The first episode of the recent ITV adaptation of Vanity Fair, in which we are introduced to the unscrupulous but admirable arch schemer Becky Sharp, did not particularly impress me. For a start, Olivia Cooke was too beautiful. In my imagination, like many attractive people, Miss Sharp dazzled her victims so that they simply could not see any defects of personality or appearance. Also, I remembered the novel as much funnier, more absurd.
I first read Vanity Fair as a teenager. I still have the book – it’s a 1901 edition given to me by my father, who was an antiquarian bookdealer, illustrated with the charming line drawings done by Thackeray himself. Thackeray hated Regency styles so gave all his characters 1840s clothes, which was a bit jarring at first because I loved empire styles, but the writing carried me through.
Ah, the writing. Like all the greats – Shakespeare, Trollope, Austen, Dickens – all human nature is here. Thackeray writes with verve; his humour sparkles off the page and dances through the absurdities of life in Vanity Fair. Well, it does for the first 350 pages (it’s a long book – 746 pages) and then becomes bogged down in digressive passages so dull I can’t remember what they are about (Lord Steyne’s genealogy?). Like many other novels, Vanity Fair was published as a serial, and the author and his publisher may have wanted to spin things out in order to increase sales. According to my kindle (the 1901 book is now too delicate to handle), I have read 68 per cent, but I’ve been madly scrolling through the boring bits and now I am unsure whether I will actually finish it.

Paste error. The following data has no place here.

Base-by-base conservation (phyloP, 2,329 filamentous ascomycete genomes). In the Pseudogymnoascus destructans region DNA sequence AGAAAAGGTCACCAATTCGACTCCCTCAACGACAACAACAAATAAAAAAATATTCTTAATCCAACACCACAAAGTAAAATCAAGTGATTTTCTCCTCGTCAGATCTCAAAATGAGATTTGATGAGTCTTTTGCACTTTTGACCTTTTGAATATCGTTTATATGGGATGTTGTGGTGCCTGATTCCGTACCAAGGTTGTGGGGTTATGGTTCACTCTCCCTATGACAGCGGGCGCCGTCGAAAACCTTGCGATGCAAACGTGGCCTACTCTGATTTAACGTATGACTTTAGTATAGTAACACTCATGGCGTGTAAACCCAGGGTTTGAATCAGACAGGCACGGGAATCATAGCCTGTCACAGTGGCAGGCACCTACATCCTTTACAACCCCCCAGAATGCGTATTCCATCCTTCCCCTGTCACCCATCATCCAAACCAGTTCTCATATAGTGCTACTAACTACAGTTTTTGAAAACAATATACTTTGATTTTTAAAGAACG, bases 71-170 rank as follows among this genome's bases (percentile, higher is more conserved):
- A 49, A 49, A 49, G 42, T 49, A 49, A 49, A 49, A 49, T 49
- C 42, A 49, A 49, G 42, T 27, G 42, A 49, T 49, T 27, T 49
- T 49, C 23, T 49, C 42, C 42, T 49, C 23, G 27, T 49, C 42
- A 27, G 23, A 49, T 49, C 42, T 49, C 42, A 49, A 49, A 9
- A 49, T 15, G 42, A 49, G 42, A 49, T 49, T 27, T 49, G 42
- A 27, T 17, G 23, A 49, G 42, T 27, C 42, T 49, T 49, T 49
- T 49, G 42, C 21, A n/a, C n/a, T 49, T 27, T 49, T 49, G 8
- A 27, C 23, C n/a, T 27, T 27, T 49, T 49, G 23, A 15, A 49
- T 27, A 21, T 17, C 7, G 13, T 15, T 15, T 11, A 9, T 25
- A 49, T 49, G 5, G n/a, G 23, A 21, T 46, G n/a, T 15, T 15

Wisely, Gwyneth Hughes, who wrote the adaptation, ignored the dull bits, melded characters (Pitt Crawley and Bute Crawley became one), elided some of the plot and focused on the fortunes of Becky Sharp. And despite her overwhelming beauty Olivia Cooke did an excellent job. She is a real talent and I have no doubt we’ll be seeing more of her. The rest of the cast was likewise excellent: I particularly loved Martin Clunes as Sir Pitt Crawley, Simon Russell Beale as Mr Sedley and Monica Dolan as Mrs O’Dowd.
The production is beautiful, with impressive locations. The Waterloo scenes are absurd, as is all war, but also superb. The strange juxtaposition of ballrooms and battles. The costumes are sumptuous, if anything too clean and perfect, but perhaps that just adds to the comic-book atmosphere.
The novel has some heart-sinking racist and antisemitic stereotypes, which were excised for the TV series. Although they were not unusual for the time of publication (1840s) they are ugly blots nevertheless and sit badly with Thackeray’s egalitarian (sort of) streak. Well, he was quite sneering about snobs, put it that way, and his The Book of Snobs, published in 1848, helped popularise the word snob.
Thackeray and his work have not entered the national consciousness in the way Dickens has. I knew almost nothing about his life, and still don’t know much. He was somewhat directionless as a young man, and abandoned studies at Cambridge, failed to finish his law training at the Middle Temple and squandered his inheritance on gambling and bad investments. He married Isabella Shawe and settled down to support his young family but Isabella fell into a depression and spent long periods in and out of asylums. He died of a stroke at the age of 52.
The brilliant parts of Vanity Fair shine out. The creation of Becky Sharp is a triumph of observation. After all, who does not know someone exactly like her? Who does not know a Dobbin? Or a George Osborne? But somehow I know I will not be exploring Thackeray’s other works in any great hurry.